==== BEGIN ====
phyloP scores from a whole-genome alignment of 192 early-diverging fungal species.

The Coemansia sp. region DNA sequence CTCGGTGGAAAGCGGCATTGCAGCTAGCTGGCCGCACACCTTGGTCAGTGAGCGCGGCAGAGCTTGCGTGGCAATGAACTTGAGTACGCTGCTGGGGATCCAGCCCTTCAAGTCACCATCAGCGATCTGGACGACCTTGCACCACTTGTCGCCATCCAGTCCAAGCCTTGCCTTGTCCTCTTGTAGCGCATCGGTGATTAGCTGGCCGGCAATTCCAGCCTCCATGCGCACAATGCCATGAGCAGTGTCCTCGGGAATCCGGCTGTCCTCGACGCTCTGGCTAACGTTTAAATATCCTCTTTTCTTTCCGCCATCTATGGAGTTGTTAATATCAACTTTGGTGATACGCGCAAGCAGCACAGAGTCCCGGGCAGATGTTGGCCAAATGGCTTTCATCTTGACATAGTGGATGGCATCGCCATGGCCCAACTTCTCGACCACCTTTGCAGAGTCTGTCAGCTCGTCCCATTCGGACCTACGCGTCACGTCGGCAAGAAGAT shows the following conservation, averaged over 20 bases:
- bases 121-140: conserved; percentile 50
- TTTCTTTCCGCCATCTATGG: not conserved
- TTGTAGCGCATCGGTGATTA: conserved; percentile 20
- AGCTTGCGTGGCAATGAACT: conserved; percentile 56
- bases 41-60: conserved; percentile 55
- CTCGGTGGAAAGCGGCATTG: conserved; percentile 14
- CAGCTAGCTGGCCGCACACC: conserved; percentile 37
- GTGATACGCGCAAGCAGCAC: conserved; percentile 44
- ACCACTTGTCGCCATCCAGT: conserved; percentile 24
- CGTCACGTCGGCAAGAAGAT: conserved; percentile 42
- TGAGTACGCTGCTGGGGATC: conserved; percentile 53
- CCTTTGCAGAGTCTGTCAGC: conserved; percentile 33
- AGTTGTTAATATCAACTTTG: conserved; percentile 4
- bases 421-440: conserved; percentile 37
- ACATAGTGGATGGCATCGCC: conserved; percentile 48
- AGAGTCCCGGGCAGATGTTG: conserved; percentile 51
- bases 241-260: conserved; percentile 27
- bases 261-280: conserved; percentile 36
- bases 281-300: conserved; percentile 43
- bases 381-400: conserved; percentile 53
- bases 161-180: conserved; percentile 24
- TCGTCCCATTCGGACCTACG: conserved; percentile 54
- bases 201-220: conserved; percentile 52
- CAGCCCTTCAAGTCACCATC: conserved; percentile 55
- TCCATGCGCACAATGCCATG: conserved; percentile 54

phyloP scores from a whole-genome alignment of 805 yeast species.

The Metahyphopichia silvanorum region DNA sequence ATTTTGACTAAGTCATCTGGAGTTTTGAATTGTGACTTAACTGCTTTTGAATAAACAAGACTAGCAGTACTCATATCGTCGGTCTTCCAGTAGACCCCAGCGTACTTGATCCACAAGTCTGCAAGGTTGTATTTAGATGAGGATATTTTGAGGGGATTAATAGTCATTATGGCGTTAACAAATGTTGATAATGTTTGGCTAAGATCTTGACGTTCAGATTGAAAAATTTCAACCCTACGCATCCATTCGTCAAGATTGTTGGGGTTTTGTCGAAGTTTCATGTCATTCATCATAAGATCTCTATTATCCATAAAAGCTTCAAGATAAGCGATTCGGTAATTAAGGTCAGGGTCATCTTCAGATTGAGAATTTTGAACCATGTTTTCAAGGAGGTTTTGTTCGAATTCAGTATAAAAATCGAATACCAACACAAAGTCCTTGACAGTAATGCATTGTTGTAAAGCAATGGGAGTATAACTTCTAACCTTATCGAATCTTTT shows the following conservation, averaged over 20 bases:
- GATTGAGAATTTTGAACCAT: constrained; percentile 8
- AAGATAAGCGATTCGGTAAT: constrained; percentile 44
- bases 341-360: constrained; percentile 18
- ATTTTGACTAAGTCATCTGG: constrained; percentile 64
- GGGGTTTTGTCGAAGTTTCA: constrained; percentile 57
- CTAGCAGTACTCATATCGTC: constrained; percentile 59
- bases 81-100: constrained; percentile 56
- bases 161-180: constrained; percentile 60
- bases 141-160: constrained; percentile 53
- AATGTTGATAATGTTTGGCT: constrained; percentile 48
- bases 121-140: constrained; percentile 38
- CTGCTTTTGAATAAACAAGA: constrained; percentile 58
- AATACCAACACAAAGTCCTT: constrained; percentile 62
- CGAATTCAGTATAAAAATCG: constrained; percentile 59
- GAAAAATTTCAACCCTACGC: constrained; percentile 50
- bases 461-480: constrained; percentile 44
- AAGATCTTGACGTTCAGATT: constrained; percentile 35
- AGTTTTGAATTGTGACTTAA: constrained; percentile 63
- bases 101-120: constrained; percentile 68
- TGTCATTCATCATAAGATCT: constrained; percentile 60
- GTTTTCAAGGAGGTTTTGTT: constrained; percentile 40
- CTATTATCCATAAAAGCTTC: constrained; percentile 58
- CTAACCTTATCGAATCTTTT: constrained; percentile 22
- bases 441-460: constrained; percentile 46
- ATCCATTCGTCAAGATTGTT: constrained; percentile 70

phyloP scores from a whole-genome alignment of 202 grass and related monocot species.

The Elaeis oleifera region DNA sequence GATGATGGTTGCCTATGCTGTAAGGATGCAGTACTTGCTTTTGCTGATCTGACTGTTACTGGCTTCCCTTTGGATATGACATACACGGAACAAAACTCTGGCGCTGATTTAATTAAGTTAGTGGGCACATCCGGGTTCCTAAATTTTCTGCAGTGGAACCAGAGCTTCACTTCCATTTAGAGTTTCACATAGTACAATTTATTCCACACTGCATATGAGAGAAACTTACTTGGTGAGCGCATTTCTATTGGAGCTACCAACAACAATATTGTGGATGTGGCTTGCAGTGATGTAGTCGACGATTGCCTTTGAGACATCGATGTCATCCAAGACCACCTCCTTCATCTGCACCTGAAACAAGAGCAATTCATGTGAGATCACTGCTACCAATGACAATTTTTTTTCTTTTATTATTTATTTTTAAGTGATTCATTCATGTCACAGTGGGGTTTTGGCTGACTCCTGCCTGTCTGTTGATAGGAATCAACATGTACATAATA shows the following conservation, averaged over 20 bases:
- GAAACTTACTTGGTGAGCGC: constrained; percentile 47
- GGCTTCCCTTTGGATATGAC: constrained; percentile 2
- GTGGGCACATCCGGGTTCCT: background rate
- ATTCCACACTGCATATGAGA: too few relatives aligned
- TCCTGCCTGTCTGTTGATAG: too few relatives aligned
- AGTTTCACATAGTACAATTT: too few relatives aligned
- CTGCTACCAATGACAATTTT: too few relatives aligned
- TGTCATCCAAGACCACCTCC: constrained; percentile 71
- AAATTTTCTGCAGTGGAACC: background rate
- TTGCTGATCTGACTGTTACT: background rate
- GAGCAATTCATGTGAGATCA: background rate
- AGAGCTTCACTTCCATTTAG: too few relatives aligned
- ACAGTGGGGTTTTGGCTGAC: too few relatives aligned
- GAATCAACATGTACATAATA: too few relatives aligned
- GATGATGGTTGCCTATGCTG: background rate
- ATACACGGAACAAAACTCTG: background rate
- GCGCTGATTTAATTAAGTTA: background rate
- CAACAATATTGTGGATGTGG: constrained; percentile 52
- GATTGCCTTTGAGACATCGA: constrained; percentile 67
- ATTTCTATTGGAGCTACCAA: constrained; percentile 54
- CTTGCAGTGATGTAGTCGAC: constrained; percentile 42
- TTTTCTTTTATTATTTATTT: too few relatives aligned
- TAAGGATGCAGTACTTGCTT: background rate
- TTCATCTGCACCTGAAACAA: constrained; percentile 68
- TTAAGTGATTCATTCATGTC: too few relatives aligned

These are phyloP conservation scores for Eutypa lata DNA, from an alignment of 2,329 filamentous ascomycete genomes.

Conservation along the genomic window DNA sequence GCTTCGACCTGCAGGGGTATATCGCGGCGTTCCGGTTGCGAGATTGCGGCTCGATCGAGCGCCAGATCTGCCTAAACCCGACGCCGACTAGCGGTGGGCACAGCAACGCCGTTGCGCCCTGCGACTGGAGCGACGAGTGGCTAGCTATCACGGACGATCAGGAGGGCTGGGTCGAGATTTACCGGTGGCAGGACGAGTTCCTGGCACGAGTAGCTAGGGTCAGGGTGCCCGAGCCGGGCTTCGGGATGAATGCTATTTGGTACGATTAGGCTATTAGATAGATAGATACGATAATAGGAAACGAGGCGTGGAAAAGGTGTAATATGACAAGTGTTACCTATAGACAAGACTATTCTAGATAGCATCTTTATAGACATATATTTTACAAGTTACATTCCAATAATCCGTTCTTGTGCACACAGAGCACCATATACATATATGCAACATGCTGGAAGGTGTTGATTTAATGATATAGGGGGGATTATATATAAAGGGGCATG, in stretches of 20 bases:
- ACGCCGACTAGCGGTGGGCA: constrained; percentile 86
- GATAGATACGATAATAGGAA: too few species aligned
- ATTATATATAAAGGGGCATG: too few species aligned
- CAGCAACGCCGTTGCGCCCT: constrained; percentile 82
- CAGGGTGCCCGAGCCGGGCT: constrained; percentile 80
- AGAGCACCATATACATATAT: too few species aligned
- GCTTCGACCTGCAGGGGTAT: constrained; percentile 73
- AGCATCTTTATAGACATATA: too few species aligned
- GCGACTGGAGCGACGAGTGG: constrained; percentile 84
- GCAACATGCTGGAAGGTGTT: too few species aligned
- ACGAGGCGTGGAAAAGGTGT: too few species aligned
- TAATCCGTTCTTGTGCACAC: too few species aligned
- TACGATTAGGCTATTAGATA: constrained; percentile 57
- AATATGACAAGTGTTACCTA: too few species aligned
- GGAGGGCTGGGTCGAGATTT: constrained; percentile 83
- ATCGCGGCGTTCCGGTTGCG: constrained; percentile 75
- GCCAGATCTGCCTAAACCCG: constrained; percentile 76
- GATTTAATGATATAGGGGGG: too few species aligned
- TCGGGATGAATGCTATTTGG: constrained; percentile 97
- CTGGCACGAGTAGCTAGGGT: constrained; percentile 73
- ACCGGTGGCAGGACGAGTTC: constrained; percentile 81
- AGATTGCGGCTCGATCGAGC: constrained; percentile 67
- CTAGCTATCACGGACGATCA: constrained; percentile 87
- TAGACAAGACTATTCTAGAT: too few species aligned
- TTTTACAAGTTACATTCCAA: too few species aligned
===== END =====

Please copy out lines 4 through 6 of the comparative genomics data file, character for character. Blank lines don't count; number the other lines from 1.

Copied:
- TTTCTTTCCGCCATCTATGG: not conserved
- TTGTAGCGCATCGGTGATTA: conserved; percentile 20
- AGCTTGCGTGGCAATGAACT: conserved; percentile 56